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Student Intern Helps Europe Convert to a Single Currency

By Emily Harrison Weir

Imagine going to a French grocery store and having a head of lettuce cost not seven francs but one unit of a currency you've never used before. On January 4, millions of people in eleven countries will start pricing lettuce and everything else in "euros," the new currency of the European Monetary Union. It's the most significant monetary change in modern history, and MHC's Andreea Arambasa '00 had the internship of a lifetime in helping a task force prepare French financial markets for the change.

The international relations major jumped at the chance to extend her junior year in Paris with a summer internship at the Paris stock exchange, working for the general manager of the euro conversion project. She liked it—and they liked her—so much that the internship evolved into a yearlong, paid job. It'll postpone her graduation, but after all, it's a historic opportunity.

In January, banks and investment firms will conduct all transactions in euros, providing nearly instantaneous transfer of funds throughout Europe. With a single currency, the focus of trading will shift from investment by country to investment by economic sector: cars, technology, pharmaceuticals, etc. After a three-year transition period in which both euros and each country's national currency will be valid, all spending, saving, and investing will be done solely in euros. By 2001, everyone will know how much lettuce costs in euros.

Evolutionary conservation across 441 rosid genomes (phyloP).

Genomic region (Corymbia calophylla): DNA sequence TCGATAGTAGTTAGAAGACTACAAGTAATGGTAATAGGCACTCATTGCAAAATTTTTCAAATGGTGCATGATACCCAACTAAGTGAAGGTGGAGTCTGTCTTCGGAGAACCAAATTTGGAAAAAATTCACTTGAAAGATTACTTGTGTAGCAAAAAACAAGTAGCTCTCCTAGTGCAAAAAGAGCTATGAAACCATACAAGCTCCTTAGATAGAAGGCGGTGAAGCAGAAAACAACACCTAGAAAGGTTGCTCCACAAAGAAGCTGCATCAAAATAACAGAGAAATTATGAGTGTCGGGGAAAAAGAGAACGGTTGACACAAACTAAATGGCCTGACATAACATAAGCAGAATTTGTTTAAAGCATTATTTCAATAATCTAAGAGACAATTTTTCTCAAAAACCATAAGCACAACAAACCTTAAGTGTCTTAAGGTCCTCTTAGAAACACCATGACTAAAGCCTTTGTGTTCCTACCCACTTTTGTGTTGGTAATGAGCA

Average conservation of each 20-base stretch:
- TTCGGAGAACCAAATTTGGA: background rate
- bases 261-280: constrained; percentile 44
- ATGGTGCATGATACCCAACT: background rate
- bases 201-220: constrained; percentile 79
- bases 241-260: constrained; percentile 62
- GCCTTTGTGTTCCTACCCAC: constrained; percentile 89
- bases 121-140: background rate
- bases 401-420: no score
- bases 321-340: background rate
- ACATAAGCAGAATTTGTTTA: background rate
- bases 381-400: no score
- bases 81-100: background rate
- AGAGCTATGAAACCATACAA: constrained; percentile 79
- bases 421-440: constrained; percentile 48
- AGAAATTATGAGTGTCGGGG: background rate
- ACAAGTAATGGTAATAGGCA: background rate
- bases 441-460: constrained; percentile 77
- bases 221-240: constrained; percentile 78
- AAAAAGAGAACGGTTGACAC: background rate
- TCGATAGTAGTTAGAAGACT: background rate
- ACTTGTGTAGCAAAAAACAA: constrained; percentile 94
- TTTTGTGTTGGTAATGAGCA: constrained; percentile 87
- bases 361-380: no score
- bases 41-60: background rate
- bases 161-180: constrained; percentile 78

Arambasa's main responsibility is writing technical reports for Paris stock exchange managers, brokers, and investment firms across Europe. Easily described, perhaps, but not so easily done. "The most difficult part of this job is the confidentiality intrinsic to highly competitive financial markets," she says. "The single currency will improve trading facilities for all involved, but information about the different euro approaches is definitely not up for grabs." So she must use diplomacy to create an environment of confidence among those from whom she needs to gather information.

Arambasa is in constant contact with financial market professionals by international phone calls, faxes, and emails. "I spend a good part of my day setting up communication 'bridges' between my French colleagues and their counterparts throughout Europe," she says. In a single week, she may contact people in Austria, Germany, the Benelux countries, Italy, Spain, the United Kingdom, and Portugal.

Andrea Arambasa

Andreea Arambasa '00 (center) confers with accountants Angelo Pinar and Stephanie Bia at the Paris stock exchange, where they're preparing French financial markets for the introduction of the euro currency.

Not only must she be ready to answer any type of euro-related question, but Arambasa must also be able to do so in several languages. "I need to understand a bit about every financial field affected by the euro, so I do a lot of research before I call anyone," she says. "I prepare questions, although I never know in what language they will prefer to answer."